In a preferred embodiment, a mixture of tin and lead is used in a ratio of about 60 parts by weight of tin and 40 parts by weight of lead, which approximately corresponds to the eutectic mixture of this alloy system having a melting point of 183.degree. C. In further preferred embodiments, an alloy of tin and zinc, comprising approximately 90 parts by weight of tin and 10 parts by weight of zinc, which also approximately corresponds to the eutectic mixture of this alloy system with a melting point of 198.degree. C., or an alloy of zinc and lead is used.
Alternatively, a molten salt bath may be used, e.g., consisting of hydroxides, oxides, carbonates and/or other salts of alkali and/or alkaline earth metals or mixtures thereof. The pyrolysis bath may, moreover, be circulated continuously by means of a pump.
In a further embodiment, the material to be pyrolyzed may be placed into a bed of sand or gravel. Other mineral materials which are not liquid at the chosen temperature and must therefore be kept in a permanent state of movement for the purpose of an unimpeded heat transfer onto the material to be pyrolyzed are also suitable. In this case, analogous to the fluidised bed reactor, the bed is permanently kept in motion by a gas-inflow from the lower side of the bed so that the solid reacts like a fluid.
This embodiment has the advantage that a highly effective heat transfer is effected from the container wall onto the pyrolysis bath or that the heat is directly supplied via the gas blown in. In a particular embodiment, the gas returned to the autoclave, according to the invention, is used to keep the fluidized bed in motion, by blowing the returned gas into it from the lower side of the autoclave.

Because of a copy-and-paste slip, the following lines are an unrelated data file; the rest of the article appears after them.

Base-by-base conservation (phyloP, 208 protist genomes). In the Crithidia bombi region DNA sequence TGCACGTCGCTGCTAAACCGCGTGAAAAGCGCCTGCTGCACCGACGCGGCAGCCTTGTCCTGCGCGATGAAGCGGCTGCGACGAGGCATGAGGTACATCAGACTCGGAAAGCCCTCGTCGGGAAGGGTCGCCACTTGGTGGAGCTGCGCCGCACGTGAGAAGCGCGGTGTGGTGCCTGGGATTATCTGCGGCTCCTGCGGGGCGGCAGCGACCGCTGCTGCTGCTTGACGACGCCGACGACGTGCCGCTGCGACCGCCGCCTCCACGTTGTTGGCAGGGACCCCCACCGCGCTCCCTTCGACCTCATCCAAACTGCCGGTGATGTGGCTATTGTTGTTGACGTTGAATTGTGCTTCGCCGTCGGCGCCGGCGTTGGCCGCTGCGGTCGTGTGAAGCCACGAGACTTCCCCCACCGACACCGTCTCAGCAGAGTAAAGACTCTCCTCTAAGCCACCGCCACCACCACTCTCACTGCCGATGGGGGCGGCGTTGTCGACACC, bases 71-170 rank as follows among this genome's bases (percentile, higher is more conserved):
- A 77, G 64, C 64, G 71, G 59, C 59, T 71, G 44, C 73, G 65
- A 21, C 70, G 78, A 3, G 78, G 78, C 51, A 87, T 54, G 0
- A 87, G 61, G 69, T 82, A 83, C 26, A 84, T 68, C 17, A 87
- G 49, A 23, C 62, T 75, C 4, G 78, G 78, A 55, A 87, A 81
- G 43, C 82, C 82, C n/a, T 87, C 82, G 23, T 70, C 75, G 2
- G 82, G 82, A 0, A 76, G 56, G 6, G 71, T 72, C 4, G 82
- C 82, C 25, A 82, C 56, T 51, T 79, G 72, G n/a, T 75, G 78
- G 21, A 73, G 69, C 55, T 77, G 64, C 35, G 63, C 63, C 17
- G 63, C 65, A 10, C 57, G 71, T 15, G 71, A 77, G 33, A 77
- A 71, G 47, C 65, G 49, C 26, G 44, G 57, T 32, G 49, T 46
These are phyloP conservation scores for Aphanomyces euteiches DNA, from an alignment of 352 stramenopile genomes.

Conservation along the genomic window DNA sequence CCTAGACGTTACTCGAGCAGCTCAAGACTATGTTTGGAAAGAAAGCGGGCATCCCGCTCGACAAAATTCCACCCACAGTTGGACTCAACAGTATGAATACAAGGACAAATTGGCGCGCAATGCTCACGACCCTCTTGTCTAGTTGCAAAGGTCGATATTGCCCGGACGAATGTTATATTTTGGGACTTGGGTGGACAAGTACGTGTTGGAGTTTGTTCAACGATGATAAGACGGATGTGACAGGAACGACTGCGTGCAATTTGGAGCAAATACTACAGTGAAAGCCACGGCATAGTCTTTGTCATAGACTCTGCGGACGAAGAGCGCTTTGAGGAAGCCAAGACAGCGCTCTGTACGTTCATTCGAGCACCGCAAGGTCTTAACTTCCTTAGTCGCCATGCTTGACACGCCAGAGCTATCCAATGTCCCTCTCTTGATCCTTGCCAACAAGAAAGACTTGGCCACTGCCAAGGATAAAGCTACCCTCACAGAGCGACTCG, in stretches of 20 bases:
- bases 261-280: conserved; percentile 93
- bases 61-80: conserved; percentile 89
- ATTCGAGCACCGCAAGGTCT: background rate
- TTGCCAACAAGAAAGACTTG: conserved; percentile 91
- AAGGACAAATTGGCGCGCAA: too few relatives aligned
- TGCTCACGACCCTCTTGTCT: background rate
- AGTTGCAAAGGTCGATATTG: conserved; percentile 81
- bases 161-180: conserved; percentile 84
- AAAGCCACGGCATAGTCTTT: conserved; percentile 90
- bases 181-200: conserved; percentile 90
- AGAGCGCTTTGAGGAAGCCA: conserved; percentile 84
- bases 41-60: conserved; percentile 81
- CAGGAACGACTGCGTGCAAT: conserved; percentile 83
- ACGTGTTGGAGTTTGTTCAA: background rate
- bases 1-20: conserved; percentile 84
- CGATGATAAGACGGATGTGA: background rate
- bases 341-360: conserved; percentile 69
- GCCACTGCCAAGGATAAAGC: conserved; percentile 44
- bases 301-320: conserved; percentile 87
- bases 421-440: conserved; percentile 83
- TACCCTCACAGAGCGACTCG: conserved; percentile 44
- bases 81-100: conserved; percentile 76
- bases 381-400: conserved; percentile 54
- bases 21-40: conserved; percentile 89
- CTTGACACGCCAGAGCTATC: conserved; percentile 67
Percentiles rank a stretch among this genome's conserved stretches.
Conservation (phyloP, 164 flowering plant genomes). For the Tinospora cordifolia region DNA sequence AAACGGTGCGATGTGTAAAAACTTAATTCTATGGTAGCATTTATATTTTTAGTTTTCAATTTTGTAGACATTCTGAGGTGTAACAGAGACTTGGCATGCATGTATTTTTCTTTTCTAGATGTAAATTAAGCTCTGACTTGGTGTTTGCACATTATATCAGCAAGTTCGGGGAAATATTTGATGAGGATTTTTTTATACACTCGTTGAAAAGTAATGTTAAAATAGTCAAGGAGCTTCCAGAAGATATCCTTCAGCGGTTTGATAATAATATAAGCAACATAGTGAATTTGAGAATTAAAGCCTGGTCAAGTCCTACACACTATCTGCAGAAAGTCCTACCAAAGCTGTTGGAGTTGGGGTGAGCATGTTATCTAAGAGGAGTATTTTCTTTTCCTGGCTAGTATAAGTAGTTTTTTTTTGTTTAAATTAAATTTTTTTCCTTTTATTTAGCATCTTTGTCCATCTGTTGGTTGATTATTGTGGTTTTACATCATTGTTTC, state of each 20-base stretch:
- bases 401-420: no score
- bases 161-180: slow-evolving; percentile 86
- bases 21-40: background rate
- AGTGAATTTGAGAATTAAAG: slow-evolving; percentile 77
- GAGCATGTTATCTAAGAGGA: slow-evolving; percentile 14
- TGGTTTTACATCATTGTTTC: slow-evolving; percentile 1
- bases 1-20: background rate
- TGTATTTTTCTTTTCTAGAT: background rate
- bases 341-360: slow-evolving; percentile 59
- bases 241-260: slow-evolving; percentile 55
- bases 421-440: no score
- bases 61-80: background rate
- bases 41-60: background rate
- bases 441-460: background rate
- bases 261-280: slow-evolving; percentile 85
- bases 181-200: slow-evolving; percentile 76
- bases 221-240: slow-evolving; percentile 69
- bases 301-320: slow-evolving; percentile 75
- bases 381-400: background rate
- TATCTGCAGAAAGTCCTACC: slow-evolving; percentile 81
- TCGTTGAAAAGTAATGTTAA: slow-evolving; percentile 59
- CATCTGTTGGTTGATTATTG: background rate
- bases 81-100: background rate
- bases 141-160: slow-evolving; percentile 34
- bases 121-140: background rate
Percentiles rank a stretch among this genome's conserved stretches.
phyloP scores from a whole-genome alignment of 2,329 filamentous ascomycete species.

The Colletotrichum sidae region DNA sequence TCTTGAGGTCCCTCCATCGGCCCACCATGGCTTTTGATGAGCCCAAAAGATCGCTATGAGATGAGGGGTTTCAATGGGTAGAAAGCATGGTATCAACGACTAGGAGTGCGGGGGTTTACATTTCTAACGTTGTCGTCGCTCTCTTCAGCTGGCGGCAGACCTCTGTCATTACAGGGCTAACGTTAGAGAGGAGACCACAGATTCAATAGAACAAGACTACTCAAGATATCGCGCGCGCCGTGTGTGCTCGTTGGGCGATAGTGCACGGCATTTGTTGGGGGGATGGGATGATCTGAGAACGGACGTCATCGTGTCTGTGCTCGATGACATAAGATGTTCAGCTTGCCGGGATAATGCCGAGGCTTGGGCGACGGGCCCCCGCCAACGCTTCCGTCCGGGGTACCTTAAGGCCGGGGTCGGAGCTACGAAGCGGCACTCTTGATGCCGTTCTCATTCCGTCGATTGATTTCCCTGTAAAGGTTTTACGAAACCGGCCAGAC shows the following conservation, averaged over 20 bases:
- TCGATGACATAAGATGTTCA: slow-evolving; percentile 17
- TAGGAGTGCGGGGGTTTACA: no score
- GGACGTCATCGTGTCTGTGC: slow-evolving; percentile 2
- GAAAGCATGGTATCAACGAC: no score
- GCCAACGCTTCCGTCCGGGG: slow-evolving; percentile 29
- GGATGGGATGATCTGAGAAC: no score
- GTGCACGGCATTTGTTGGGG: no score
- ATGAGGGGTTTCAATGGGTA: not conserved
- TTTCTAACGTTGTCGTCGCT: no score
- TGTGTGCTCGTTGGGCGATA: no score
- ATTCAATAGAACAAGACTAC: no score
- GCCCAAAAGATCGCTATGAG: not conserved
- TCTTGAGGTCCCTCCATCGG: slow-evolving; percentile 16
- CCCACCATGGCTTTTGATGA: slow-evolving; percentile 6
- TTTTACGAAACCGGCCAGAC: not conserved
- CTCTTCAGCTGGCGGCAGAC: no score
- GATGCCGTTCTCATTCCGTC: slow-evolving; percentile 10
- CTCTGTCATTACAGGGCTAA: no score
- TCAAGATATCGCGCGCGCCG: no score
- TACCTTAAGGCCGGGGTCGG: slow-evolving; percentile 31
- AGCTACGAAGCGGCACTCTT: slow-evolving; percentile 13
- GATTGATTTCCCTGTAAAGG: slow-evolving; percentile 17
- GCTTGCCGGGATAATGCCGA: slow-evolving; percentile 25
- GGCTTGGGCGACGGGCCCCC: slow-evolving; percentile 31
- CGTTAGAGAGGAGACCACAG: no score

When the working temperature of the pyrolysis bath is reached, the basket containing the pyrolysis material is immersed in the bath in order to start the reaction. After about 1 minute gas begins to develop. As a result of the pyrolysis, the organic waste products are converted into products which are gaseous, liquid and solid at ambient temperature. The reaction time is about 10 to 14 minutes. The solid substances consisting of carbon and optionally steel netting from the tire reinforcement largely remain in the basket and may be separately recovered after the pyrolysis.
The gaseous products are continuously removed from the gas space of the autoclave and are cooled in a condenser 7. Then, the product mixture is introduced into a cooling column 8 from which the liquid fraction is supplied to container 9. A kilogram of old car tires thus produces 0.5 to 0.6 liters of oil.